Many people I’ve talked to can’t even imagine a world where fossil fuels are no longer used in any shape or form. In fact, some people believe that it would be impossible to achieve a world without fossil fuels. Similarly, people in the antebellum South could not imagine their economy without slave labor, and yet by the toil and blood of thousands, we are here today. The people of this nation can demand a constitutional amendment that abolishes fossil fuel exploration, mining, processing, shipping, and combustion.

I’ve grown encouraged and inspired reading the news of successful movements like Occupy, Black Lives Matter, Fight for $15, #NoDAPL, and Idle No More. The divisions between the fights for social, environmental, economic, and political justice in this nation are blurring into one singular fight against neo-liberal corporatist, ableist, homophobic, war-mongering, anti-environment, patriarchal, white supremacist, christian supremacist, oligarchical power structures. 

We are at a crucial juncture in history when these movements for justice are joining forces in order to demand real societal change. I hope that the demand for fossil fuel abolition can become a rallying cry to solve a multitude of our societal ills. We are vulnerable to losing all the social progress that we have gained up to this point when we depend upon a finite and conflict-ridden energy resource that destroys water, soil, and air for our every way of life. It is imperative that we establish a clean energy future before it is too late, or we can collectively kiss all of our human rights goodbye. This isn’t a paranoid personal conspiracy theory, this is coming from the Department of Defense.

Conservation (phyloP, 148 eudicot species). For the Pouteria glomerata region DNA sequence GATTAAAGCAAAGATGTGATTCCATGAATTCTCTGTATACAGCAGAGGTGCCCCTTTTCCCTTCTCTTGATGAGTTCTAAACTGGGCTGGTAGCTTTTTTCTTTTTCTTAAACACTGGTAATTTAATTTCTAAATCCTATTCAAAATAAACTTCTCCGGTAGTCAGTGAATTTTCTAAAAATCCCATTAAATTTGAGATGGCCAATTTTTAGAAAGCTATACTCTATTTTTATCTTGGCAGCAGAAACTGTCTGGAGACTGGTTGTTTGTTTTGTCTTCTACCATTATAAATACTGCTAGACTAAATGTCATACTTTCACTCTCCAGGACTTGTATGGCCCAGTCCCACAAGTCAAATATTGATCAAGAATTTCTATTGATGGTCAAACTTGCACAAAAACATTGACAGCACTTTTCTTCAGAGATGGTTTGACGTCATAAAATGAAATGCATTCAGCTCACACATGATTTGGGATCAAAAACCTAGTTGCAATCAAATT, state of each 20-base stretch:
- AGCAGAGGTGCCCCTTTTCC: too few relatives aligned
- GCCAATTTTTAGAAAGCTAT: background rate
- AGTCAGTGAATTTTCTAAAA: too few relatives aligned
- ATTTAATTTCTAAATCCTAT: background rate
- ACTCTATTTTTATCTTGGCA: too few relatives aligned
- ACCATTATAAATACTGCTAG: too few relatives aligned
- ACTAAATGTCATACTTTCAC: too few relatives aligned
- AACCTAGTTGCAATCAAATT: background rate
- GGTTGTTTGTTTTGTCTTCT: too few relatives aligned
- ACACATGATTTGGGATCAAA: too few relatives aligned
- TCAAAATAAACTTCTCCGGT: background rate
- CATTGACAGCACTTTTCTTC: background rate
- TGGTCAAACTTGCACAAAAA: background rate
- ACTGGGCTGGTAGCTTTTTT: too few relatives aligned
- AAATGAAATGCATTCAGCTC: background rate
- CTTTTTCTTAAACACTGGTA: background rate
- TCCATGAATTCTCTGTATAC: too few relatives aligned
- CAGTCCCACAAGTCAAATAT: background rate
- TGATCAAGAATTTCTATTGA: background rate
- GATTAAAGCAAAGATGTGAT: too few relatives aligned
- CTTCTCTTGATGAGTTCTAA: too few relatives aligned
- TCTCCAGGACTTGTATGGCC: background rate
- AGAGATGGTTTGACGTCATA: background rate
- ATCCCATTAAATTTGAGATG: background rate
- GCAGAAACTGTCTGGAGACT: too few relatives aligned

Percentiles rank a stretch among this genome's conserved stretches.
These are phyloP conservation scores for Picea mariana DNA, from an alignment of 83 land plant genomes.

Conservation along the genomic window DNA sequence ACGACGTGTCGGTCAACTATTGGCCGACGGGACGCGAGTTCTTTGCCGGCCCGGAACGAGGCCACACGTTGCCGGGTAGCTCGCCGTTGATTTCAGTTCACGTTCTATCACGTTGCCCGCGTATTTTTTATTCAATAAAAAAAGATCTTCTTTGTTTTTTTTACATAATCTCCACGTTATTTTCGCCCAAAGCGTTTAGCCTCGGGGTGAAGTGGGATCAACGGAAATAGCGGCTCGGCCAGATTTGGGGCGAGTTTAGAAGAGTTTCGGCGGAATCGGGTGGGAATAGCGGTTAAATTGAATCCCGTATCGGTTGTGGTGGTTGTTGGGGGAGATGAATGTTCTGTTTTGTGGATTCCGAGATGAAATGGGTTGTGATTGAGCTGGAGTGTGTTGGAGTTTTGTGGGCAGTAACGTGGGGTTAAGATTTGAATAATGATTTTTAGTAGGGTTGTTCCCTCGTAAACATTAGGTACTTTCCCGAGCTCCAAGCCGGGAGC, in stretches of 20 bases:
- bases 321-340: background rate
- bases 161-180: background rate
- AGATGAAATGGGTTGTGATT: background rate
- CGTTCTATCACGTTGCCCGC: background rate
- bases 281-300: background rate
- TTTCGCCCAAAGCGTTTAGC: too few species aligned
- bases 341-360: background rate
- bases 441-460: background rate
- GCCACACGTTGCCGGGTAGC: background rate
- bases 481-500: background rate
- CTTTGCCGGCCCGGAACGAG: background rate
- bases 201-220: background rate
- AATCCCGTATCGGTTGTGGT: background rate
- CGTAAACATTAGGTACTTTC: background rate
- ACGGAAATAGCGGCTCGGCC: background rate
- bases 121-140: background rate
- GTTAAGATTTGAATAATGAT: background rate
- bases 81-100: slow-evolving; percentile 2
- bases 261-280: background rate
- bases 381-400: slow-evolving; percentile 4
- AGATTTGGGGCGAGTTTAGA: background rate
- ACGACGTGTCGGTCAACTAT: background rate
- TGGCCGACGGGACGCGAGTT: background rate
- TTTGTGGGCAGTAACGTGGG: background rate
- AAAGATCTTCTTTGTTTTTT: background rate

Right now the world is focused on the fight to block the Dakota Access Pipeline, and many of us are missing the fact that the fossil fuel industry is building several other pipelines at this very moment. It’s important that groups like 350 are helping to chip away at fossil shares with their divestment movement. It’s important that the Sierra Club is helping to implement a Clean Power Plan. There are many important steps toward abolishing fossil fuels for good. But if scientists are correct that modern society will collapse if we experience an increase of 3.6° F of global warming [we’ve already caused a .8° F change], then we can not afford to continue our current practice of reactively blocking the power elite’s radical fossil fuel expansion projects as they show up in our backyard. We can no longer petition shareholders to divest from fossil fuels on the basis of goodwill (or more likely on the basis of public scrutiny) without stemming the problem at its source. We can not stop at being pro-renewables, we must become actionably anti-fossil fuels in sentiment, action, and in legislation

Coal plants in the United States alone cause 13,000 deaths every year according to a study done by the Clean Air Taskforce. We can not be willing to accept that number as common-place or somehow morally ambiguous. Needlessly killing thousands of people for profit is wrong. There are business leaders and investors who will lose NO SLEEP tonight, kissing their children’s heads before bed, knowing that they profit financially from blood-invested-money. I agree with a friend of mine who believes we must not demonize the resource itself, for what is a fossil fuel but accumulated and captured organic matter from millennia ago? I happily concede that fossil fuels have made possible many of humanity’s greatest accomplishments: modern medicine, greater access to water, the United Nations, the internet, etc. (I am not a luddite calling for a return to agrarianism). The true evil of fossil fuels lies in the select few hearts of the power elite, who knowingly betray their own species by ensuring the prolonged use of a material that risks our national security, just to provide themselves with short-term profit. Our lives and the lives of future generations depend upon the environmental rights activists of today to proactively demand the legislative abolition of fossil fuels with a constitutional amendment.